The leviathan of luxury: Oasis of the Seas, world's
largest and most lavish cruise ship, sails into British waters off
By JAMES TOZER
Towering above the seas and dwarfing the ferry passing by, this is the
world's largest cruise ship on its stately progress through the Solent.
The South Coast was given a sneak preview of the just-completed Oasis of the
Seas yesterday as it prepared to cross the Atlantic, stopping briefly to
drop off 300 workers who have been putting the finishing touches to its
Once in Florida it will embark on its maiden voyage to Haiti.
A big deal: The world's newest and largest cruise ship, Oasis of the Seas
dwarfs the Isle of Wight ferry (left) as she enters the Solent en route to
Fort Lauderdale, Florida
Enthusiasts flocked to the cliffs of Hampshire in the hope of catching a
glimpse of the ship - not that they could miss it. It is three times the
size of the QE2 - and five times as big as the Titanic.
It is en route from its shipyard in Finland before crossing the Atlantic for
its official unveiling in Florida.
The ?855million vessel can accommodate a staggering 6,360 passengers and
2,160 crew in recession-defying luxury, with cabins including 'multi-level
urban-style loft suites' boasting floor-to-ceiling windows.
On-board entertainment will be enough to satisfy even the most jaded
millionaire, including the aquatic amphitheatre, handcrafted carousel,
zip-wire racing diagonally down nine decks and even what is billed as the
world's first floating park.
A Royal Navy Sea King helicopter makes a low fly-past of the Oasis of the
Seas as she enters the Solent
Oasis of the Seas passes the USS Ramage at anchor as she sails through the
Solent before continuing her journey to the U.S.
It also features not one but four swimming pools plus various whirlpools,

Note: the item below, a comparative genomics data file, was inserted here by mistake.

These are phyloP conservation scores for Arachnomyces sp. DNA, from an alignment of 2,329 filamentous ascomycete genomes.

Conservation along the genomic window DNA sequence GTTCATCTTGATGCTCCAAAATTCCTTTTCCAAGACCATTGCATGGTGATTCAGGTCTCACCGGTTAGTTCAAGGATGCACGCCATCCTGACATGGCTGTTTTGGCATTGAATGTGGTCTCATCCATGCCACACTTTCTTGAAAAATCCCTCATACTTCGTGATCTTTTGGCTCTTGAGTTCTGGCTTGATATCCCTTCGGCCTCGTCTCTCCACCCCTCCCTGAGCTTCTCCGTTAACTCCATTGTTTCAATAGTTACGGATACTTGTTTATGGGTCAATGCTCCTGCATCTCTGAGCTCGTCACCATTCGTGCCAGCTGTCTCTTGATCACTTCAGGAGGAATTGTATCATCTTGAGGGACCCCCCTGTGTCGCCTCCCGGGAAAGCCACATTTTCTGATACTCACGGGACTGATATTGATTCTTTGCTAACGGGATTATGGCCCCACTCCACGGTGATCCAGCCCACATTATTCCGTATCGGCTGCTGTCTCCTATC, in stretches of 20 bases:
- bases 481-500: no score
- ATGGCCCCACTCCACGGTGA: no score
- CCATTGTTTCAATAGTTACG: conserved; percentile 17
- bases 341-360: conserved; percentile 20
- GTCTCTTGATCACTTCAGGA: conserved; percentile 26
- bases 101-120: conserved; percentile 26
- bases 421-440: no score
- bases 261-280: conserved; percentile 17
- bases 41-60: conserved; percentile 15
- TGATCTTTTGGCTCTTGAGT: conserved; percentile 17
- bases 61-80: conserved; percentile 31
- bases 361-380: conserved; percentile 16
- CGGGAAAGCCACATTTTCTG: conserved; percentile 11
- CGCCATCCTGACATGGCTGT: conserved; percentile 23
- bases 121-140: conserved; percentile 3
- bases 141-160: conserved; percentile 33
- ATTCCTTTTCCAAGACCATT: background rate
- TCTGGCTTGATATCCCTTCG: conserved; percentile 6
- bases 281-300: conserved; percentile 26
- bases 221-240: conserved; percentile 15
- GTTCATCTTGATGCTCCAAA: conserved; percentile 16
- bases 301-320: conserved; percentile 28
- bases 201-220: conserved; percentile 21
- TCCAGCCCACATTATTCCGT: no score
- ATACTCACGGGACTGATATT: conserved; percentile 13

volleyball and basketball courts, rock climbing wall and a 'youth zone' with
theme parks and children's science labs.
The ship is so vast it is divided up into 'neighbourhoods' with special
themes, including a tropical zone with palm trees and vines among the total
12,000 plants on board.
Last night, at shortly after midnight, hundreds of people gathered on
beaches at both ends of the Great Belt Bridge, which connects the Danish
islands of Zealand and Funen, to see the ship make its way out of the Baltic
It was a very tight squeeze indeed considering there was only a 2ft gap
between the ship and the bridge as it passed beneath. It only cleared it by
lowering its telescopic smokestacks.
It was fantastic to see it glide under the bridge. Boy, it was big,' said
Kurt Hal, 56.
Details of today's arrival in the Solent were kept a closely guarded secret,
and the ship didn't come into port, instead meeting a tender for the
transfer of around 300 shipyard workers.
But enthusiasts kept a close eye on websites charting its course.
Once the drop-off has been made, the Oasis will make its way across the
Atlantic where operators Royal Caribbean - who have already ordered a sister
ship, Allure of the Seas - will officially name it before its first cruise,
to Haiti next month.
Company officials are banking that its novelty will help guarantee its
Sensitive to charges of conspicuous consumption, its builders say it is also
the world's most environmentally-friendly cruise ship, reusing all its water
and discharging no sewage into the sea.
Limbo dance: The Oasis Of The Seas lowers its smokestacks to squeeze under
the Great Belt Bridge as it leaves the Baltic Sea with barely 2ft to spare
The cruise liner is so vast it is divided up into 'neighbourhoods' with
special themes. It boasts 21 swimming pools, a carousel, a rock climbing
wall and even a science lab
What shall we do today? Take your choice from surf machines, volleyball and
basketball courts, a miniature golf course and even an 82ft zipline. There
are even two 43ft-high climbing walls
OASIS OF THE SEAS - Will it fit in my marina?
Length - 1,180ft; weight - 225,282 tons; decks - 16; passengers - 6,360;
crew - 2,160
Cost to build - ?800million; price for a two-week cruise - from ?1,300
630,000 gallons of paint needed to decorate it
2,300 tons of water in its swimming pools
12,000 plants on board including hundreds of palm trees
3,300 miles of electrical cables to keep the lights in its 2,700 cabins